Passport To Pimlico
In part 3 of an NME interview (February, 1989), Morrissey answered:
"Do you think there are films being produced today to be compared to the Ealings?
You have to take in the aroma of those films, Passport To Pimlico is a triumphant film littered with outstanding faces. These days films feature perhaps one recognisable face and a cast of unknowns, which is quite baffling."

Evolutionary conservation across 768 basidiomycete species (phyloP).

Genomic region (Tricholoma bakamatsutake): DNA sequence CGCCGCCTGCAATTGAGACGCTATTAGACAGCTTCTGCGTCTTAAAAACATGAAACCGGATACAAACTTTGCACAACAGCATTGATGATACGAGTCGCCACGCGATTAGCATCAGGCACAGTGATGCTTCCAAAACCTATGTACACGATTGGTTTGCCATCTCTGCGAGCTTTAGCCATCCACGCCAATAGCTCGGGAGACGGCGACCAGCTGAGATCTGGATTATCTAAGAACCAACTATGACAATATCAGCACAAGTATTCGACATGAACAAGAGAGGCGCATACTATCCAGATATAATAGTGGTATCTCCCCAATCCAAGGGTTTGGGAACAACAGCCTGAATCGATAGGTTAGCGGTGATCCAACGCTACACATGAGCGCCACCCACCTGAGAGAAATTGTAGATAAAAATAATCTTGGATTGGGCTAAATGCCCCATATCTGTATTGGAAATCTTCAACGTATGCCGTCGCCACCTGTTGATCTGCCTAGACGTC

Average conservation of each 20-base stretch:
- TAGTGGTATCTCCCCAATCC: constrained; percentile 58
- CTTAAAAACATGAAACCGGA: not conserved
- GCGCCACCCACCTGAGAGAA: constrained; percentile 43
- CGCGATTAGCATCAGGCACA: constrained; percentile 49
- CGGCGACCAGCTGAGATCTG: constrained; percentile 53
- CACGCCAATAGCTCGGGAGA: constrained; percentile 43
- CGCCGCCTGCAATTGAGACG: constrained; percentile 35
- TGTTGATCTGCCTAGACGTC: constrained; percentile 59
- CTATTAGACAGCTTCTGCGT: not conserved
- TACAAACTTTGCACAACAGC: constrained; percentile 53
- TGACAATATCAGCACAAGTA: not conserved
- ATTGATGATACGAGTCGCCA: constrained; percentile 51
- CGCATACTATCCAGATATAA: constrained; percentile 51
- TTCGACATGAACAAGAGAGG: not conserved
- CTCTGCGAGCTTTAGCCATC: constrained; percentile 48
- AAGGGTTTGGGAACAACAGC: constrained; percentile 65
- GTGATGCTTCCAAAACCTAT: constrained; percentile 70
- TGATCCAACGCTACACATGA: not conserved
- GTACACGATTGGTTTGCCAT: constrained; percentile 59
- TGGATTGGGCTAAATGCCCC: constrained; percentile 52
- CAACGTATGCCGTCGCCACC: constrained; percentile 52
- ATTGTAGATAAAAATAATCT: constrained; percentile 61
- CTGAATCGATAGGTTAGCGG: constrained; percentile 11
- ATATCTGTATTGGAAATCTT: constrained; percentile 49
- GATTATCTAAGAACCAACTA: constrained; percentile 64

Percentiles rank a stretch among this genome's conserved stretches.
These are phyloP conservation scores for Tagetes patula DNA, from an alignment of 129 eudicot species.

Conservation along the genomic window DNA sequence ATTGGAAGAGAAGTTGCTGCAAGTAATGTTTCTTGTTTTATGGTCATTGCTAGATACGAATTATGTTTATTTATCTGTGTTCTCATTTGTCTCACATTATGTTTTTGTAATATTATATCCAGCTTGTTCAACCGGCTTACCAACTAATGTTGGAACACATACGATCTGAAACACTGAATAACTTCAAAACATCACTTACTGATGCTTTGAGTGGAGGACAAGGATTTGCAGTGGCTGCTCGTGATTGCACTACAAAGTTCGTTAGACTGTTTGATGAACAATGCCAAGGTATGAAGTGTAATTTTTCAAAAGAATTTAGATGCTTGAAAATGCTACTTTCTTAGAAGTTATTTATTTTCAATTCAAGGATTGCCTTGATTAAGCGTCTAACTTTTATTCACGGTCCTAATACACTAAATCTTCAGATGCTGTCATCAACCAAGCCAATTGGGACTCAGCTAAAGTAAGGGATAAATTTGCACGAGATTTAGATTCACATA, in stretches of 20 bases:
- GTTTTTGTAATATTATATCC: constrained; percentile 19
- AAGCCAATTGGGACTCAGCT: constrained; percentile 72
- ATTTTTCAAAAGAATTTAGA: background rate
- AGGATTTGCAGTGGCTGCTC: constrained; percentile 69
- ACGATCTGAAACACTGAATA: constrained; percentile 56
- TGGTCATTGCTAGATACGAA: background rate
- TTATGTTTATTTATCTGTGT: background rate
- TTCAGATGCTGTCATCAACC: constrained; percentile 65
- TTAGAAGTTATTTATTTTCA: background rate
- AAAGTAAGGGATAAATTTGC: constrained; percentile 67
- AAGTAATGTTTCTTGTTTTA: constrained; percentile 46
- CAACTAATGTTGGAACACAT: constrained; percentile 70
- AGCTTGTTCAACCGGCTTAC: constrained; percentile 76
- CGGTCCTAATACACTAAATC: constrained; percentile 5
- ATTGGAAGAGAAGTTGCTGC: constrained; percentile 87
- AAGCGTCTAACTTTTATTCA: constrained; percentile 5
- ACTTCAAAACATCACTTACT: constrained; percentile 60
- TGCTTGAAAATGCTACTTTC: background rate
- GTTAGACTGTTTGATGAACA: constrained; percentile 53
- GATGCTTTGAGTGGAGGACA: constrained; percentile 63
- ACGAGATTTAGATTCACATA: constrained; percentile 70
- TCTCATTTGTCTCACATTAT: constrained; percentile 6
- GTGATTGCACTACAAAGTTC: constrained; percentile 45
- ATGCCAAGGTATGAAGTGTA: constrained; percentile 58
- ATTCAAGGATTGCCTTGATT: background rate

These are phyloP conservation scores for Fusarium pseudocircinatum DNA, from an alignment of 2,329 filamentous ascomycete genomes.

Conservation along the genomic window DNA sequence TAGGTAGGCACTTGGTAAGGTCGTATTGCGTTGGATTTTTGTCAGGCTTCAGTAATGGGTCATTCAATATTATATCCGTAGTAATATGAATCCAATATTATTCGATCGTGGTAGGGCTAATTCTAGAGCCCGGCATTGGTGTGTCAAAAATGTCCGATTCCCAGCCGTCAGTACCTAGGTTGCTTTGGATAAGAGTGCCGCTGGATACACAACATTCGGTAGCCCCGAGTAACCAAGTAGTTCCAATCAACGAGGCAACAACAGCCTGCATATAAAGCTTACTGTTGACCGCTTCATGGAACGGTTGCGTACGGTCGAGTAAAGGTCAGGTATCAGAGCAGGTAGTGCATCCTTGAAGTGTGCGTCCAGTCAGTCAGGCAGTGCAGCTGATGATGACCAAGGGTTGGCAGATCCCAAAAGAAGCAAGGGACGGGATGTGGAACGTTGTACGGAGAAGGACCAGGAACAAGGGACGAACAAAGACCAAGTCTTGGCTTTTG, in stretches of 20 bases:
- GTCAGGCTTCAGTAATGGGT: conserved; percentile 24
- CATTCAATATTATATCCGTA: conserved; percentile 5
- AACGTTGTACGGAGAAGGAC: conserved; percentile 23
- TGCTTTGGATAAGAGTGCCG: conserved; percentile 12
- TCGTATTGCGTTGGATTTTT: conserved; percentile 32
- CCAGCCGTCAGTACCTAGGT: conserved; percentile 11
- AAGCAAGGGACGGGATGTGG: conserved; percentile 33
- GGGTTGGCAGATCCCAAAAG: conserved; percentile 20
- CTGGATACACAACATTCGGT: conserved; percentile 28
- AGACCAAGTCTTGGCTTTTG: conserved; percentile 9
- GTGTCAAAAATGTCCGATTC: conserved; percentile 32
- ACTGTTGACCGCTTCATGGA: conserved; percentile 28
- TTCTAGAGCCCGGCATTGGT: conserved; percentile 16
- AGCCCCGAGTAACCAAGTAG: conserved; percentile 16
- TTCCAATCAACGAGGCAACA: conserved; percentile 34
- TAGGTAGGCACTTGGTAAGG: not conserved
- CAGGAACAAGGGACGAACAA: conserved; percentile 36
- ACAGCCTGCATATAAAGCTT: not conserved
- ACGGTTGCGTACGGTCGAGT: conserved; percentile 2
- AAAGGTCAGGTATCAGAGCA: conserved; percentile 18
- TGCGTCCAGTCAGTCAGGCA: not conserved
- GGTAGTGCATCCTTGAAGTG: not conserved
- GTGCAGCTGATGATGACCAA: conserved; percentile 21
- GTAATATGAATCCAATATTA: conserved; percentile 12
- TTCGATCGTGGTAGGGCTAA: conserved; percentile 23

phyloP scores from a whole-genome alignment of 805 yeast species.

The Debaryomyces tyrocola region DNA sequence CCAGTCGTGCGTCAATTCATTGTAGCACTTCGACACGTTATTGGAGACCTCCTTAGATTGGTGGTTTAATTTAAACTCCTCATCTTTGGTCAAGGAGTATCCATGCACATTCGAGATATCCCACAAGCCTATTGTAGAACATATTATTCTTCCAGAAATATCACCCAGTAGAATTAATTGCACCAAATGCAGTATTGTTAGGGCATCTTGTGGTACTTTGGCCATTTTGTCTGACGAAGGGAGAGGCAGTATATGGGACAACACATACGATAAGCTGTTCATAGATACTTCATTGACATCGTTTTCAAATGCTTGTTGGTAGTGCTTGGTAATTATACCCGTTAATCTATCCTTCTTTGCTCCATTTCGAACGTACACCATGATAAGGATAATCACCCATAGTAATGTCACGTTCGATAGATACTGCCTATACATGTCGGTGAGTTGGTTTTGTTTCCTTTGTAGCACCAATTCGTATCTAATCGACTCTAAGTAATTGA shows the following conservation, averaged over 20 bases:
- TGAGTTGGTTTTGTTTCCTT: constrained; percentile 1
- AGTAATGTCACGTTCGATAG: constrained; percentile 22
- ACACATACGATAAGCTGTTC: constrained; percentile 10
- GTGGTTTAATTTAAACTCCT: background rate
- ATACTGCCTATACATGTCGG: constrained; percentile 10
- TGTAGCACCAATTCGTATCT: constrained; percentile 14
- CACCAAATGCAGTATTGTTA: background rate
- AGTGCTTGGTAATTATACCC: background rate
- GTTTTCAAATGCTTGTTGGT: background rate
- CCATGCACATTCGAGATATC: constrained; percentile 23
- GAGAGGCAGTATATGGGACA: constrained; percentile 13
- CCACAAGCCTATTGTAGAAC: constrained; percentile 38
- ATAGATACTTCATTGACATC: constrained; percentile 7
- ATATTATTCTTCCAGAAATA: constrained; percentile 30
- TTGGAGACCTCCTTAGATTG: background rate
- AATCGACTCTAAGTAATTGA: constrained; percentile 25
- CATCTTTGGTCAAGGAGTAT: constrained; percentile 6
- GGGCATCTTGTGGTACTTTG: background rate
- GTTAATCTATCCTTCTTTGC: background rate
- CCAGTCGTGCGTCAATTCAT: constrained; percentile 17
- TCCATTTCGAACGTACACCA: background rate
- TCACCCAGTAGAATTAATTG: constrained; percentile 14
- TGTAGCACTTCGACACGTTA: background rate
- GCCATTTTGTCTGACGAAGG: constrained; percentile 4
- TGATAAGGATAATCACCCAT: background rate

Passport to Pimlico is a 1949 British comedy film made by Ealing Studios and starring Stanley Holloway, Margaret Rutherford and Hermione Baddeley. It was directed by Henry Cornelius and written by T. E. B. Clarke. The story concerns the unearthing of treasure and documents that lead to a small part of Pimlico to be declared a legal part of the House of Burgundy, and therefore exempt from the post-war rationing or other bureaucratic restrictions active in Britain at the time. Passport to Pimlico explores the spirit and unity of wartime London in a post-war context and offers an examination of the English character. Like other Ealing comedies, the film pits a small group of British against a series of changes to the status quo from an external agent. The story was an original concept by the screenwriter T. E. B. Clarke. He was inspired by an incident during the Second World War, when the maternity ward of Ottawa Civic Hospital was temporarily declared extraterritorial by the Canadian government so that when Princess Juliana of the Netherlands gave birth, the baby was born on Dutch territory, and would not lose her right to the throne. Passport to Pimlico was well-received on its release. The film was released in the same year as Whisky Galore! and Kind Hearts and Coronets, leading to 1949 being remembered as one of the peak years of the Ealing comedies. Passport to Pimlico was nominated for the British Academy Film Award for Best British Film and the Academy Award for Writing (Story and Screenplay). There have since been two BBC Radio adaptations: the first in 1952, the second in 1996.